February 7, 2017 | By Ruth Perry Primary Care Development Corporation
A few years ago I was involved in the case of John Smith (not his real name), a patient who was referred by the hospital emergency department (ED) to a care management team in a low-income urban community in New Jersey. John was a homeless man who’d been living in an emergency shelter for three years with insulin-dependent diabetes, blindness, and chronically low sodium levels. The team consisted of a nurse case manager, a social worker, and two community health workers.
Because of John’s multiple disorders, his management was complicated and he fell into a cycle of bouncing between the ED and his assisted living facility. During one particularly difficult weekend, John was brought to the ED three times. Only after the nurse case manager and I spoke to his treating physicians at the hospital and nursing home were we able to determine the cause of all his ailments. They placed him on appropriate medication.
The care management team continued to work with him, arranging an appointment with an ophthalmologist who determined that his blindness was due to cataracts, which were corrected with surgery. With his vision restored and his medical conditions managed, John was able to find stable housing, was linked to primary care, and is currently living independently.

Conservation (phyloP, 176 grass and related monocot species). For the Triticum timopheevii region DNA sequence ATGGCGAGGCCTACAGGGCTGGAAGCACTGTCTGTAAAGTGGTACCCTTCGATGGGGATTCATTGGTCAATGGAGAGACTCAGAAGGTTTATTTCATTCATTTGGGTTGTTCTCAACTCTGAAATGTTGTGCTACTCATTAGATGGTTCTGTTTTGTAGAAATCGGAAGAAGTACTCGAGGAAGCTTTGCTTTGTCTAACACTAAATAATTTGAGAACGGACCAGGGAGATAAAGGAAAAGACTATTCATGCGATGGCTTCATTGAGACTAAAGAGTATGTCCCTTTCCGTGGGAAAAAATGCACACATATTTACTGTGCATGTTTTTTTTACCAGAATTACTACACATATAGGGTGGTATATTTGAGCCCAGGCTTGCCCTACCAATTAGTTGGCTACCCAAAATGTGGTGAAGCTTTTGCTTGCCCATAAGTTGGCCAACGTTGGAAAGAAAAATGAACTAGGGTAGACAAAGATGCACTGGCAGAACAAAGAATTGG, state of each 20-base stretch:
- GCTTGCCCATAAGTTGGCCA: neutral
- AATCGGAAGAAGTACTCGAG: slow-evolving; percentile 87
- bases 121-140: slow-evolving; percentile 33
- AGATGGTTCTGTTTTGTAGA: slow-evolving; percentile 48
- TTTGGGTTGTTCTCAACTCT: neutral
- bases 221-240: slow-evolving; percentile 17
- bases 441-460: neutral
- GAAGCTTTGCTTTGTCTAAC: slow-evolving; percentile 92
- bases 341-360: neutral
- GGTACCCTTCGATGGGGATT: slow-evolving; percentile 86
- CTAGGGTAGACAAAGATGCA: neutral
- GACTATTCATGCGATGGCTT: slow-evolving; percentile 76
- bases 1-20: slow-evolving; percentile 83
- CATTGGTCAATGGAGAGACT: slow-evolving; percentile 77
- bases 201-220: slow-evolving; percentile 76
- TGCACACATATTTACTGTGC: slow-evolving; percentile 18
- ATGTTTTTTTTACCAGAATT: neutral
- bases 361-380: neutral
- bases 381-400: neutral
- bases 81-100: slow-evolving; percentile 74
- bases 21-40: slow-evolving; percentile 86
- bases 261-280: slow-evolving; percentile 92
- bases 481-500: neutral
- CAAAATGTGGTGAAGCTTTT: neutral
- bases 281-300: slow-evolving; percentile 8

He had no further ED visits.
This is an extraordinary case where the application of team-based chronic care management (CCM) was able not just to help a patient get healthy, but to take control of his life again. This is not an isolated incident; countless others have had their lives restored by using a team-based approach to look critically at the source of a patient’s ailments, instead of seeing only the symptoms.
To help other health centers make a difference for their patients, the Primary Care Development Corporation (PCDC) recently released a report entitled, “Delivering Team-Based Chronic Care Management: Overcoming the Barriers.” It provides recommendations to support better health care, particularly for high-risk, high-need individuals, and was based on ground-level work led by PCDC with five New York State Health Homes.
PCDC believes that primary care is the foundation of health care delivery. By investing in the right tools, such as proper care management and a patient-centered approach to care, it can achieve the quadruple aim and improve the quality of life for all patients, especially the most vulnerable like John.